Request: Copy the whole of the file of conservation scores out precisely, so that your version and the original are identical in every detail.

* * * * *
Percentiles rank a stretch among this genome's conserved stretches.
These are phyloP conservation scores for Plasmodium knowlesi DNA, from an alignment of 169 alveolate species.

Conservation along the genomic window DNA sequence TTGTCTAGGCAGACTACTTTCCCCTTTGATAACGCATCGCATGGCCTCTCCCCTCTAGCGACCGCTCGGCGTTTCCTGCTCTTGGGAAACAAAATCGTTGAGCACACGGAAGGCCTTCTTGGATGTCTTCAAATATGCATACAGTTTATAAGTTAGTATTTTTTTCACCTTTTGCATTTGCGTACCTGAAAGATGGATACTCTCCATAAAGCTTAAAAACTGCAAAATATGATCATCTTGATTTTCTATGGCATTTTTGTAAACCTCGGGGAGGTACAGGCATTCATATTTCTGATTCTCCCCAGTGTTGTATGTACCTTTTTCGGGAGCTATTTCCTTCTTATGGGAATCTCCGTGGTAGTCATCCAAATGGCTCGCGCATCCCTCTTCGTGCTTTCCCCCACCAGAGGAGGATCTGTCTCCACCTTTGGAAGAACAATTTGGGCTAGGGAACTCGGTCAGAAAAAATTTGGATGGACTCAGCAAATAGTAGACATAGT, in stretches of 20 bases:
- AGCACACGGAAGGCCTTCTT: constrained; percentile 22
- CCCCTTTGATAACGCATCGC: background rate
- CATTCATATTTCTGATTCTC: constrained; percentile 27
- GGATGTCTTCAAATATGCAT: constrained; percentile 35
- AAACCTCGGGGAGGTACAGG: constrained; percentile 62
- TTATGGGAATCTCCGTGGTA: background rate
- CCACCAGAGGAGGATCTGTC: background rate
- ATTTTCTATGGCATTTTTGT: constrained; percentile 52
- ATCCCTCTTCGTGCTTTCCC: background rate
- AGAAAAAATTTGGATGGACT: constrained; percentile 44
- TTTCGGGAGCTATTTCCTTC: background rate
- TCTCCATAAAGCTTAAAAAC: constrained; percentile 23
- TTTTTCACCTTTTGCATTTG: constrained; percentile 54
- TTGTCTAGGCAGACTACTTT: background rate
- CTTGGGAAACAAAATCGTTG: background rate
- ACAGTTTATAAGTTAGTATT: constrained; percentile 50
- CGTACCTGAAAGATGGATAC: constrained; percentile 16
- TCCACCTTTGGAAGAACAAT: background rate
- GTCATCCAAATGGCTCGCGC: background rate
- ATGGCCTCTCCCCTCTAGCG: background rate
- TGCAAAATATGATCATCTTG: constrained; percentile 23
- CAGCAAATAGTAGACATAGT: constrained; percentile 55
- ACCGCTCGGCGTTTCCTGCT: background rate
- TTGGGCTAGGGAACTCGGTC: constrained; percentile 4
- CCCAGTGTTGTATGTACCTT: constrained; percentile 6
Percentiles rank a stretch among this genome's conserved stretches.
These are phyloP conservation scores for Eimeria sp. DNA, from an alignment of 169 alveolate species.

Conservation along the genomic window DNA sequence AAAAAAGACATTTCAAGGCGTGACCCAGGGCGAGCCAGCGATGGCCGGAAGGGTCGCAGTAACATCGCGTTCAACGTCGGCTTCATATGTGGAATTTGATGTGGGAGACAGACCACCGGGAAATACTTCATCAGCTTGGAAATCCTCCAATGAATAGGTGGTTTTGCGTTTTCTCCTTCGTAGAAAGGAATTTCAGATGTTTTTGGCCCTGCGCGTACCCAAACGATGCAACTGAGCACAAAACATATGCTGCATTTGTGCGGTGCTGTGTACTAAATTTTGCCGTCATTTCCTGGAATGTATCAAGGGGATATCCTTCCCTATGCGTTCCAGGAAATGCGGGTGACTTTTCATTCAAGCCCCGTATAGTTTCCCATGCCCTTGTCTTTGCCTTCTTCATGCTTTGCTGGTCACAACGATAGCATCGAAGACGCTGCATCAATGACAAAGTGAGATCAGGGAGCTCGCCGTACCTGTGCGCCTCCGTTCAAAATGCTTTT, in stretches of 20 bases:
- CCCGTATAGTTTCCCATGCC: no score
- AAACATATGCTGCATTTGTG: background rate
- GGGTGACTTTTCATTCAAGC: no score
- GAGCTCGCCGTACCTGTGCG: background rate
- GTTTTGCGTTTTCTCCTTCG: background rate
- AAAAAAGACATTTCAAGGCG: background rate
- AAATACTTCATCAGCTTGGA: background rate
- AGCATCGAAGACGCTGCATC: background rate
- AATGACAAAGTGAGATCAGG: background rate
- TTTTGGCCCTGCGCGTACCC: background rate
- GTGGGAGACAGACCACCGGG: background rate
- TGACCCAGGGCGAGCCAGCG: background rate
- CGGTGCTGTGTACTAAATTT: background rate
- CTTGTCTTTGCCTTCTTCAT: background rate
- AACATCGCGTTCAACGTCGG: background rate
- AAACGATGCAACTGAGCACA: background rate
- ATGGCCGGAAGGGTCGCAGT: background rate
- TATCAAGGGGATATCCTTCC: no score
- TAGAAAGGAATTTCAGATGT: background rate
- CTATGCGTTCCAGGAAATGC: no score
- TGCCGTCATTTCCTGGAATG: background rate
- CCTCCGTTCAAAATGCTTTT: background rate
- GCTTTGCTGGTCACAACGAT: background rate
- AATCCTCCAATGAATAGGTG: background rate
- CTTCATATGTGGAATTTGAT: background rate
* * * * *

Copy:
Percentiles rank a stretch among this genome's conserved stretches.
These are phyloP conservation scores for Plasmodium knowlesi DNA, from an alignment of 169 alveolate species.

Conservation along the genomic window DNA sequence TTGTCTAGGCAGACTACTTTCCCCTTTGATAACGCATCGCATGGCCTCTCCCCTCTAGCGACCGCTCGGCGTTTCCTGCTCTTGGGAAACAAAATCGTTGAGCACACGGAAGGCCTTCTTGGATGTCTTCAAATATGCATACAGTTTATAAGTTAGTATTTTTTTCACCTTTTGCATTTGCGTACCTGAAAGATGGATACTCTCCATAAAGCTTAAAAACTGCAAAATATGATCATCTTGATTTTCTATGGCATTTTTGTAAACCTCGGGGAGGTACAGGCATTCATATTTCTGATTCTCCCCAGTGTTGTATGTACCTTTTTCGGGAGCTATTTCCTTCTTATGGGAATCTCCGTGGTAGTCATCCAAATGGCTCGCGCATCCCTCTTCGTGCTTTCCCCCACCAGAGGAGGATCTGTCTCCACCTTTGGAAGAACAATTTGGGCTAGGGAACTCGGTCAGAAAAAATTTGGATGGACTCAGCAAATAGTAGACATAGT, in stretches of 20 bases:
- AGCACACGGAAGGCCTTCTT: constrained; percentile 22
- CCCCTTTGATAACGCATCGC: background rate
- CATTCATATTTCTGATTCTC: constrained; percentile 27
- GGATGTCTTCAAATATGCAT: constrained; percentile 35
- AAACCTCGGGGAGGTACAGG: constrained; percentile 62
- TTATGGGAATCTCCGTGGTA: background rate
- CCACCAGAGGAGGATCTGTC: background rate
- ATTTTCTATGGCATTTTTGT: constrained; percentile 52
- ATCCCTCTTCGTGCTTTCCC: background rate
- AGAAAAAATTTGGATGGACT: constrained; percentile 44
- TTTCGGGAGCTATTTCCTTC: background rate
- TCTCCATAAAGCTTAAAAAC: constrained; percentile 23
- TTTTTCACCTTTTGCATTTG: constrained; percentile 54
- TTGTCTAGGCAGACTACTTT: background rate
- CTTGGGAAACAAAATCGTTG: background rate
- ACAGTTTATAAGTTAGTATT: constrained; percentile 50
- CGTACCTGAAAGATGGATAC: constrained; percentile 16
- TCCACCTTTGGAAGAACAAT: background rate
- GTCATCCAAATGGCTCGCGC: background rate
- ATGGCCTCTCCCCTCTAGCG: background rate
- TGCAAAATATGATCATCTTG: constrained; percentile 23
- CAGCAAATAGTAGACATAGT: constrained; percentile 55
- ACCGCTCGGCGTTTCCTGCT: background rate
- TTGGGCTAGGGAACTCGGTC: constrained; percentile 4
- CCCAGTGTTGTATGTACCTT: constrained; percentile 6
Percentiles rank a stretch among this genome's conserved stretches.
These are phyloP conservation scores for Eimeria sp. DNA, from an alignment of 169 alveolate species.

Conservation along the genomic window DNA sequence AAAAAAGACATTTCAAGGCGTGACCCAGGGCGAGCCAGCGATGGCCGGAAGGGTCGCAGTAACATCGCGTTCAACGTCGGCTTCATATGTGGAATTTGATGTGGGAGACAGACCACCGGGAAATACTTCATCAGCTTGGAAATCCTCCAATGAATAGGTGGTTTTGCGTTTTCTCCTTCGTAGAAAGGAATTTCAGATGTTTTTGGCCCTGCGCGTACCCAAACGATGCAACTGAGCACAAAACATATGCTGCATTTGTGCGGTGCTGTGTACTAAATTTTGCCGTCATTTCCTGGAATGTATCAAGGGGATATCCTTCCCTATGCGTTCCAGGAAATGCGGGTGACTTTTCATTCAAGCCCCGTATAGTTTCCCATGCCCTTGTCTTTGCCTTCTTCATGCTTTGCTGGTCACAACGATAGCATCGAAGACGCTGCATCAATGACAAAGTGAGATCAGGGAGCTCGCCGTACCTGTGCGCCTCCGTTCAAAATGCTTTT, in stretches of 20 bases:
- CCCGTATAGTTTCCCATGCC: no score
- AAACATATGCTGCATTTGTG: background rate
- GGGTGACTTTTCATTCAAGC: no score
- GAGCTCGCCGTACCTGTGCG: background rate
- GTTTTGCGTTTTCTCCTTCG: background rate
- AAAAAAGACATTTCAAGGCG: background rate
- AAATACTTCATCAGCTTGGA: background rate
- AGCATCGAAGACGCTGCATC: background rate
- AATGACAAAGTGAGATCAGG: background rate
- TTTTGGCCCTGCGCGTACCC: background rate
- GTGGGAGACAGACCACCGGG: background rate
- TGACCCAGGGCGAGCCAGCG: background rate
- CGGTGCTGTGTACTAAATTT: background rate
- CTTGTCTTTGCCTTCTTCAT: background rate
- AACATCGCGTTCAACGTCGG: background rate
- AAACGATGCAACTGAGCACA: background rate
- ATGGCCGGAAGGGTCGCAGT: background rate
- TATCAAGGGGATATCCTTCC: no score
- TAGAAAGGAATTTCAGATGT: background rate
- CTATGCGTTCCAGGAAATGC: no score
- TGCCGTCATTTCCTGGAATG: background rate
- CCTCCGTTCAAAATGCTTTT: background rate
- GCTTTGCTGGTCACAACGAT: background rate
- AATCCTCCAATGAATAGGTG: background rate
- CTTCATATGTGGAATTTGAT: background rate